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Show HN: PerfAudit – Performance audit of caniuse.com (perfaudit.com)
38 points by chinchang on March 9, 2015 | hide | past | favorite | 12 comments

Cool to see someone else doing this.

If I was doing this myself, I'd suggest working on js.php. It's taking over 1s to get that single file, which appears [1] cacheable. An nginx reverse proxy or something comparable would make this way faster. If there are uncacheable parts of this file, then those could be separated out.

It is interesting that the script is loaded async with "defer", so the page is functional (but not ajax-y) before it's loaded. So the long load time isn't quite so bad. But I'd be interested to hear why the whole file isn't just cached.

Also, for a single-page website like this, where all navigations are loaded with AJAX, I'd suggest inlining all the CSS and JS.

Finally, I'd think about making the entire page itself cached. There doesn't appear to be any sort of login, so it's probably feasible. But I'm not sure how the Settings stuff is implemented; if that's persisted server-side then caching the page wouldn't work.

[1] The Cache-Control header specifies a max-age but not public/private. I honestly don't even know what semantics this has - but it's probably best to make it explicit.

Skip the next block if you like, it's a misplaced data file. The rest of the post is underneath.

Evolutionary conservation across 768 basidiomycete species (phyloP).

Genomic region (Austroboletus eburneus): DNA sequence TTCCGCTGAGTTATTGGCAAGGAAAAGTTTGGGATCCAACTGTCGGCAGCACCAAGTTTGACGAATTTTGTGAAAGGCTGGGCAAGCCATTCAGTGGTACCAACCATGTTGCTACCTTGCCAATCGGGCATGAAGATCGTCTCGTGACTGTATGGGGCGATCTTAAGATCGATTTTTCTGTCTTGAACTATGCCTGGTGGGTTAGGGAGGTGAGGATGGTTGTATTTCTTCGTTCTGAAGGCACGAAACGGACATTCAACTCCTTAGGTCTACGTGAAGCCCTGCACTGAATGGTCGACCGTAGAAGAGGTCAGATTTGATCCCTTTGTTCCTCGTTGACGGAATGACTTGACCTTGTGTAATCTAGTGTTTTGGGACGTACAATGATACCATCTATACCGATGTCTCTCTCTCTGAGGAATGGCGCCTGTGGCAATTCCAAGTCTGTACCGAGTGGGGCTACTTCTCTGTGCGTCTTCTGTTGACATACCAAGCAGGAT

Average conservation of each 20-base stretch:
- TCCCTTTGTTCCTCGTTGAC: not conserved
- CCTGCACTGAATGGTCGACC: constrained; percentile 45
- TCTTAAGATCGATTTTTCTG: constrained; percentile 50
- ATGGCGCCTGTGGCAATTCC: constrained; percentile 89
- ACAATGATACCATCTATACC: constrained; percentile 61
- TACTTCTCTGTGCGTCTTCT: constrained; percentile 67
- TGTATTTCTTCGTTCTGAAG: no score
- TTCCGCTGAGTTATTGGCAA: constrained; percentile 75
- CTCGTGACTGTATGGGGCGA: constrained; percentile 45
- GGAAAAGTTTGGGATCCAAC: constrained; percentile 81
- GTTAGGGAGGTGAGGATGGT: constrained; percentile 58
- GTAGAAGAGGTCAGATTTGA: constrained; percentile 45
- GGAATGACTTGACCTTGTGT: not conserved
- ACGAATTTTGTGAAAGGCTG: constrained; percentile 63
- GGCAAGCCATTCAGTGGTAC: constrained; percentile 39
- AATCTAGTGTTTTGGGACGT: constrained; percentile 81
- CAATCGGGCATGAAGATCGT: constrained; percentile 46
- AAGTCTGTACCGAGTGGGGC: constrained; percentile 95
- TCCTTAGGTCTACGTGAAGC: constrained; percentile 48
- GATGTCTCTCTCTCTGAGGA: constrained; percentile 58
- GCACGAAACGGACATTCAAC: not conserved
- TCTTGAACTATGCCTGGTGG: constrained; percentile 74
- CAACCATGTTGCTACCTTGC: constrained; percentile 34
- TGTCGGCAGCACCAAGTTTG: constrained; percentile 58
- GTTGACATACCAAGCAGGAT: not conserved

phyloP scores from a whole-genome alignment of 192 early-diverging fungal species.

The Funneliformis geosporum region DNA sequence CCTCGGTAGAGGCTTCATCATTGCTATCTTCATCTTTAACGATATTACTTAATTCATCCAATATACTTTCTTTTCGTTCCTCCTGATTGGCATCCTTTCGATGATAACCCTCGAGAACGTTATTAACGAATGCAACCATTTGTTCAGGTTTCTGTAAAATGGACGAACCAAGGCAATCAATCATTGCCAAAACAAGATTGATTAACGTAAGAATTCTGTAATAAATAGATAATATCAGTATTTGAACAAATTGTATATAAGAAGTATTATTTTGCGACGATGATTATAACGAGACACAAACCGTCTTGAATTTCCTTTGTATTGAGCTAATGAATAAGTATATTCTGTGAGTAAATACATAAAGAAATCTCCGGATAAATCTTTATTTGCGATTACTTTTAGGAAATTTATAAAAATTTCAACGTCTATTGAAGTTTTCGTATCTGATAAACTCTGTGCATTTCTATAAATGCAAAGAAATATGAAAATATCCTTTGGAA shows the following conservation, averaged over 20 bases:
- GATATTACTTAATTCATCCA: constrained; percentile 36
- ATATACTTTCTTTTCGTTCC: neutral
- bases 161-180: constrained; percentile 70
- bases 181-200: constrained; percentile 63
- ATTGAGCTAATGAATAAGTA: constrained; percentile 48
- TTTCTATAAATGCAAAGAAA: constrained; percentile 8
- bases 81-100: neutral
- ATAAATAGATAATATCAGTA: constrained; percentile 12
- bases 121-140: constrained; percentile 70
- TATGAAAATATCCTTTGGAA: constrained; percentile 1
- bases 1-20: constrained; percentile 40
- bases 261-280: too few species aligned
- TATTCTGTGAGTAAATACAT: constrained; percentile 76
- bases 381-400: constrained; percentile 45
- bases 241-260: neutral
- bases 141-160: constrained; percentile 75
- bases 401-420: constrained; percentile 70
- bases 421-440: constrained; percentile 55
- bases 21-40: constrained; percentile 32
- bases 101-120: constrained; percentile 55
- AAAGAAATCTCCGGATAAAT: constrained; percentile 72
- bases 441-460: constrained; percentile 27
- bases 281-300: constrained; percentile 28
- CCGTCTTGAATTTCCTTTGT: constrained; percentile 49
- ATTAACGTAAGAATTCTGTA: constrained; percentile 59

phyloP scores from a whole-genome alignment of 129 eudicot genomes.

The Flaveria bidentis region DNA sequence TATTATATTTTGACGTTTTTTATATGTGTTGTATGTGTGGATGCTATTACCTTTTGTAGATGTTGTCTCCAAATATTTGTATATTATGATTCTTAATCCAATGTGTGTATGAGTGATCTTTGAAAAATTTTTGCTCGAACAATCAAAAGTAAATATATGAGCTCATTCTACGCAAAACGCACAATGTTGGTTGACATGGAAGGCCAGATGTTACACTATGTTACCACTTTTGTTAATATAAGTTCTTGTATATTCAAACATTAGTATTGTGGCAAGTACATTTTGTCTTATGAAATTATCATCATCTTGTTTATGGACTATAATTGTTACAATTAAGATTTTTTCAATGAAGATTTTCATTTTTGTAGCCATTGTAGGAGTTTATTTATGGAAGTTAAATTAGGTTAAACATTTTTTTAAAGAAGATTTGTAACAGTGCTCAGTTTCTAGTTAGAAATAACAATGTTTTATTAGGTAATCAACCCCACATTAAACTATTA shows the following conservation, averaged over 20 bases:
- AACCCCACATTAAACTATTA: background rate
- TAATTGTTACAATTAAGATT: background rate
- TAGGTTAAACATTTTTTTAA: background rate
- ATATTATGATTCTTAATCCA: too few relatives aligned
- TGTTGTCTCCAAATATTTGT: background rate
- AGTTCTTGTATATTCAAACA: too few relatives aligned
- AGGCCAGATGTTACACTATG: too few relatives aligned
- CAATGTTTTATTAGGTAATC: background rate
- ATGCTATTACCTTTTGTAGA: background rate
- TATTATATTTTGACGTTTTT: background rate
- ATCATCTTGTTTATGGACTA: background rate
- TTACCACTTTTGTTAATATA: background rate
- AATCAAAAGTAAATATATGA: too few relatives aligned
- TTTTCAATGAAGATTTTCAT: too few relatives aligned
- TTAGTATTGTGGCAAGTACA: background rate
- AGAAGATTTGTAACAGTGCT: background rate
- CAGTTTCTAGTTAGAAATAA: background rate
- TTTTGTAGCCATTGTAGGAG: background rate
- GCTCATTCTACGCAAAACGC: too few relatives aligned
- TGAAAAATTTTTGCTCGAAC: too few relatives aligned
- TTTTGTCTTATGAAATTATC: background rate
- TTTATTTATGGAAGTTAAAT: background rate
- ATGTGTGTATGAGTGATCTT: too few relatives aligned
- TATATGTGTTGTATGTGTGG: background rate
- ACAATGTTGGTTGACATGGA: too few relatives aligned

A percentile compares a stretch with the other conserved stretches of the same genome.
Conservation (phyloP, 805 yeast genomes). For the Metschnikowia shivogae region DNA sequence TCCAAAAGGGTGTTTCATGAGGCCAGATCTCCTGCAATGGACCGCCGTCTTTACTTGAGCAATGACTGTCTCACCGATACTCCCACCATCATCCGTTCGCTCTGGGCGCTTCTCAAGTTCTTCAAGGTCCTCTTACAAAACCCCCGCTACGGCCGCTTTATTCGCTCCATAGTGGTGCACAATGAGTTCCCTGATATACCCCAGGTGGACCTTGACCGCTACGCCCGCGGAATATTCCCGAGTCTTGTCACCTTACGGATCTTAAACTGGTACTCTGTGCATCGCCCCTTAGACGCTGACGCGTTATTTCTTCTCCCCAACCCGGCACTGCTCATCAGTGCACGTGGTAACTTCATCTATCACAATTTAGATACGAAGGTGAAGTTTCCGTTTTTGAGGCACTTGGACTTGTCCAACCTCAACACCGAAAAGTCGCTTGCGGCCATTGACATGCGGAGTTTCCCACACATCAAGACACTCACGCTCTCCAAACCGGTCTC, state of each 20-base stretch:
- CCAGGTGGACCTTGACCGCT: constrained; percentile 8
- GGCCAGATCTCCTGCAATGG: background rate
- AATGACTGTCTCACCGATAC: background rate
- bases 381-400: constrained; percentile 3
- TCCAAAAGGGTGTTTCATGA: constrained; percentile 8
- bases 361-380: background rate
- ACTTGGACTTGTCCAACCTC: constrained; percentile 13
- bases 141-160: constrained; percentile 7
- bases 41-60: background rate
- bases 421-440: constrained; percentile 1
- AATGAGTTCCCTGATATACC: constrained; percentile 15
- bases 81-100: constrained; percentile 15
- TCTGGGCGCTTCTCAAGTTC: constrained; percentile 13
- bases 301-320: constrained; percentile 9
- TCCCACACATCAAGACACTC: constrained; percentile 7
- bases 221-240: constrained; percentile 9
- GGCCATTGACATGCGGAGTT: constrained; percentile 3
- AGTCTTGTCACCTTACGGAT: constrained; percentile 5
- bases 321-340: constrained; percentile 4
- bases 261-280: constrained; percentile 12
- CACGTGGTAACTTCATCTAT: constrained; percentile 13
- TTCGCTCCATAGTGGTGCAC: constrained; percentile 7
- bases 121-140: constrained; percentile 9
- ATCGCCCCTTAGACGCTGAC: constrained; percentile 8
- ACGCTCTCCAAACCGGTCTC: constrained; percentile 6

@strommen, [1] agree with making static resources cacheable and even using CDN for the same.

[2] inlining all CSS and JS, might not be a good idea, as it has several issues related to the same e.g. not being cacheable to start with, parallel resource request etc.

There are several other optimizations possible to reduce the page load time that we could share, though the issue in hand which required immediate attention and seemed to be causing a serious damage to the user's experience was its rendering performance, which we have focused in our discussion.

You could also try http://perfmonkey.com for automating these perf audits. If uses the same tools used by Chromium for finding perf telemetry - http://axemclion.github.com/browser-perf.

Here is a run for canIuse using the automated tool - http://www.perfmonkey.com/#/trynow/results/travis/53663113

Wanted to get an example on one of my projects. Sadly it requires write access to my public repositaries. Sorry - no.

Liked the concept of performance auditing websites, are you guys working as consultants?

Right now we are just looking for awesome websites to audit as case studies and share with developers. Open to audit requests.

We'd love an audit of https://sourcegraph.com! :)

You could try using http://perfmonkey.com to run a simple scroll test on your webpage. If you are looking at more powerful tests, try out http://github.com/axemclion/browser-perf.

Here is the result I got - http://www.perfmonkey.com/#/trynow/results/travis/53664194

Here is a test I ran on bootstrap CSS library over all its versions - http://axemclion.github.io/bootstrap-perf

Cool, thanks! We get a thumbs down for mean frame time. It'd be great to know where we fit (%ile). Do you think it's because we use Bootstrap and SVGs?

This is what we are trying to solve. Using automated tool you know that "your site is painting slow or loading slow". But "Why" is something that is still missing in such tools.

Not as detailled as a manual one, but here is a good start : https://www.dareboost.com/en/report/550828b4e4b074fd5732f006

Thanks @sqs, we'll revert back to you soon with #perfaudit of sourcegraph.com

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